Let’s face it, we all have favorite employees and coworkers and regardless of whether we want to admit it or not, we all have certain biases, as unconscious as they may be. Once we start recognizing that we are always going to be inclined to like certain individuals more than others, we can start overcoming the biases that come along with it.
Especially with the holidays looming, now is a perfect time for us as managers and leaders to take an honest look at our own biases and how they affect our day-to-day interactions. This reflection should include identifying why we get along with some of our coworkers/employees and not others. Additionally, we should take a hard look as to why we don’t have a natural affinity for certain individuals. Finally, in our self-evaluation we need to take a cold, hard look at those biases and ensure they are not influencing our interactions.
I believe we have all been on the other side of the coin in that we have had less than ideal interactions with those in authority over us and we can’t seem to ever get anything right. Now take those same feelings and compare them to some of your direct reports or coworkers. Is it possible that your biases are causing them to fail or at the very least are limiting their chances for success?
During this holiday season and in the upcoming new year, take the time to self-evaluate and think about what you can do differently to ensure that everyone you interact with has a positive experience. Ensure that you are providing all of your employees with equal treatment and the same opportunities to succeed. To summarize, eliminate your naughty or nice list and focus on true objective evaluations while recognizing your own biases.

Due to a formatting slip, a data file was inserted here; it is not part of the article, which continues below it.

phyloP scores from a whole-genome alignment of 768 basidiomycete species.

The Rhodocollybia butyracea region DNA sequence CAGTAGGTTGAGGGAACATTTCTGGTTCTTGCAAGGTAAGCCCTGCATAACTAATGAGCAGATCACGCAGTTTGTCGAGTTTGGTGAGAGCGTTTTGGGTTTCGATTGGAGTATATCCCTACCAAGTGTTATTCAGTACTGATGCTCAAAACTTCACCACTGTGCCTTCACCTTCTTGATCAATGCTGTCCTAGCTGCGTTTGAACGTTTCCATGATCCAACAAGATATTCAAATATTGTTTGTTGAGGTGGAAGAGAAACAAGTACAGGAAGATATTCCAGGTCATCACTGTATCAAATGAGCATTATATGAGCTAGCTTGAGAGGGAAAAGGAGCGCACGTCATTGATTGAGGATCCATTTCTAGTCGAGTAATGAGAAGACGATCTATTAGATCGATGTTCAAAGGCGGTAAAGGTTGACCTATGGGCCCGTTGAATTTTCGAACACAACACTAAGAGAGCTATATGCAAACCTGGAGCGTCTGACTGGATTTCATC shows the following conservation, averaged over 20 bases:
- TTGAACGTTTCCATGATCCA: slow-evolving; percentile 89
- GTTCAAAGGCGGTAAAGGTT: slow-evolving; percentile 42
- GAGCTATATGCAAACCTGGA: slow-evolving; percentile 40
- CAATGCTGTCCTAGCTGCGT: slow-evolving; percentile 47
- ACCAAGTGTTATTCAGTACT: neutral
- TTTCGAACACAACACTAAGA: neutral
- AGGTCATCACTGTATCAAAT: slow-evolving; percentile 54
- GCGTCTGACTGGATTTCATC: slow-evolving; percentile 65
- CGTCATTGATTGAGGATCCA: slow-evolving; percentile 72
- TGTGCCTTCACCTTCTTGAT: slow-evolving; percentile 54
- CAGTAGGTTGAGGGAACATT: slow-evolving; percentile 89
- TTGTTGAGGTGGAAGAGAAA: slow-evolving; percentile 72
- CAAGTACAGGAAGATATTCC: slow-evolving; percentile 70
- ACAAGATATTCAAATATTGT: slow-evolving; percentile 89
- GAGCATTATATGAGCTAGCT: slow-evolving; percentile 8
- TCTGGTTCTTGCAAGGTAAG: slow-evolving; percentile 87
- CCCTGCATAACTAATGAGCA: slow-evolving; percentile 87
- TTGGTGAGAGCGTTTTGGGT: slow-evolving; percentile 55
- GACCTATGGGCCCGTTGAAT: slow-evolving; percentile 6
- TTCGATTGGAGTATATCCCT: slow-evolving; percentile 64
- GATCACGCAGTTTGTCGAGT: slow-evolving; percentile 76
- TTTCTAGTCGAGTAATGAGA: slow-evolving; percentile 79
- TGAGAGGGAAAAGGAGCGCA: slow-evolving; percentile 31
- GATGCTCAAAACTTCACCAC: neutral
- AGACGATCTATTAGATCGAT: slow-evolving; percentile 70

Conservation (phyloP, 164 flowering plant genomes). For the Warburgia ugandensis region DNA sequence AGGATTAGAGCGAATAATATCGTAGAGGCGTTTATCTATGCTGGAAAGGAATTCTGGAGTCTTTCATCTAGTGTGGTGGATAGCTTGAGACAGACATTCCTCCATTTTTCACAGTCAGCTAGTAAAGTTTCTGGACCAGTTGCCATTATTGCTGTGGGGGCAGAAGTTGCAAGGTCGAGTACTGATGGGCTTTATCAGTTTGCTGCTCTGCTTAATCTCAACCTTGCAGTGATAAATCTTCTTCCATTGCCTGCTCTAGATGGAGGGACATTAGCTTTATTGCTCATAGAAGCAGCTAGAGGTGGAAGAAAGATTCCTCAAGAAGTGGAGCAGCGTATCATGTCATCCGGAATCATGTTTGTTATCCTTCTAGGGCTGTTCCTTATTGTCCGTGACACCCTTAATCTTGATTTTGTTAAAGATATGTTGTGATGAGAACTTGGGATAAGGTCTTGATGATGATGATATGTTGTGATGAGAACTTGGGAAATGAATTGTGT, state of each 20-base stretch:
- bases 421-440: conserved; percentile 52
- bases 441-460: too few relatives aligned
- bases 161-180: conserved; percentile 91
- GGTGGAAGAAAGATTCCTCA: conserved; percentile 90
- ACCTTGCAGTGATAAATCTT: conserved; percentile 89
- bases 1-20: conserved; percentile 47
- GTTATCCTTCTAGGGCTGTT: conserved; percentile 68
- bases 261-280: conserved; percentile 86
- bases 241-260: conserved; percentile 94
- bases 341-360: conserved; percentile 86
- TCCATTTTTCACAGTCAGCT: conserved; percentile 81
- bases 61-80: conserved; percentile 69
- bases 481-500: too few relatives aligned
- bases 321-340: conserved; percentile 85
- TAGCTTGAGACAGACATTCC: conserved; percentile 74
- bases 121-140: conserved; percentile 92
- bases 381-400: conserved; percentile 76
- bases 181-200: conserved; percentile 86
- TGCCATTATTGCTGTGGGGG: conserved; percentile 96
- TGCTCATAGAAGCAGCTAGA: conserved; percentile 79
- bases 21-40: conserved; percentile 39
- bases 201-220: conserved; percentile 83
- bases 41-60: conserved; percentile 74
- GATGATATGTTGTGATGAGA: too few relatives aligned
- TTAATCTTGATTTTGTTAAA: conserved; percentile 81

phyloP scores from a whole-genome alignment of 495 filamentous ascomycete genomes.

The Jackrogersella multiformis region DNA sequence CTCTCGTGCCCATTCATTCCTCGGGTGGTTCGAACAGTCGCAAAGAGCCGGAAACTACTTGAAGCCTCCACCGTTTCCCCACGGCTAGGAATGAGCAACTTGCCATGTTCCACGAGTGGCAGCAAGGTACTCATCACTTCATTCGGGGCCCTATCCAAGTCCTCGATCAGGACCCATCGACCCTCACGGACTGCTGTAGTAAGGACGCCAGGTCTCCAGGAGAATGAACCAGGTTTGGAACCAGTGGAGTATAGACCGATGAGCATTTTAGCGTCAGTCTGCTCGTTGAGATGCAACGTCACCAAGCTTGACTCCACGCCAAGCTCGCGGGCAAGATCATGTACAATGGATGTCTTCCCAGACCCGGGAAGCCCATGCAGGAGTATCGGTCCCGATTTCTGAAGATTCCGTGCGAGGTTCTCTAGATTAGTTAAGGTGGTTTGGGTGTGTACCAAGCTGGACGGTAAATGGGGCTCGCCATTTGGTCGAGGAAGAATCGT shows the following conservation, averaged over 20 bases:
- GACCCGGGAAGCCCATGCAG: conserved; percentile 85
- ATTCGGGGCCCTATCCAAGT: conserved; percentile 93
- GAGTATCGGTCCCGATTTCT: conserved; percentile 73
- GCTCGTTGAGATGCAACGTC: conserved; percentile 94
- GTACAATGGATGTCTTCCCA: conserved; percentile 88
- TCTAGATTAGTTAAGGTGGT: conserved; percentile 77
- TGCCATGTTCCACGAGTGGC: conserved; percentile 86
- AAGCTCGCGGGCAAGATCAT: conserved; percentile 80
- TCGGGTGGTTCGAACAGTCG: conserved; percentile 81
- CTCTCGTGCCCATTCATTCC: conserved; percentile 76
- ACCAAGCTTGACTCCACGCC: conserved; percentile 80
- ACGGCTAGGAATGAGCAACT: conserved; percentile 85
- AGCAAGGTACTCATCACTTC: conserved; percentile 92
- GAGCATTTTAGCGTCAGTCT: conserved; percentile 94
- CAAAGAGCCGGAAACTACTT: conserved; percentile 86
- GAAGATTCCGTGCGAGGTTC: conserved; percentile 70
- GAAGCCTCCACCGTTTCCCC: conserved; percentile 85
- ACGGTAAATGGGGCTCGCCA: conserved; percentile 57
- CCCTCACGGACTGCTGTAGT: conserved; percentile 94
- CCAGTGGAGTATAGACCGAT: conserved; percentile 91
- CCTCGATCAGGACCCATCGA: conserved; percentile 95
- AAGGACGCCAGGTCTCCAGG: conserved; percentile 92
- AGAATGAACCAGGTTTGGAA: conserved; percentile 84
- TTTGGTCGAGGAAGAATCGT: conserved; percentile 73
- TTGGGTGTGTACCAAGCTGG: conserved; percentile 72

On oldie but a goodie, we would like to share with you a message from our President, David C. Noland, that he shared with our clients and colleagues in December, 2013:
The holiday season is upon us and people are bustling about in eager anticipation of time spent with family, celebrating their holiday traditions. This time of year is a great reminder of how we each come from different cultural backgrounds. These differences should be celebrated, accepted, and should provide us an opportunity to get to know each other better, not create battle lines.
The basic definition of culture is a set of beliefs or customs pertaining to a particular group. Each of our traditions and beliefs that go with this joyous season are part of our cultural make up. These differences, no matter how great or small, should be celebrated.
As an HR Professional, I am asked this time of year about maintaining the neutrality of the holiday season. Rather than basic neutrality, this season should be defined by strengthening relationships with one another. To clarify, this means that everyone, regardless of their beliefs or traditions, should feel welcome to celebrate their background. The neutral terminology stems from this desire to ensure that no one feels left out.
Religious beliefs and customs become more prominent during the winter holidays. In the workplace, it is important that HR professionals be alert to employee needs and be open to accommodations.
Make sure that managers are aware of how to handle requests for religious accommodations. To encourage the acceptance of various religious traditions and customs, educate employees on various religious customs and holidays to aid in understanding these different customs and traditions.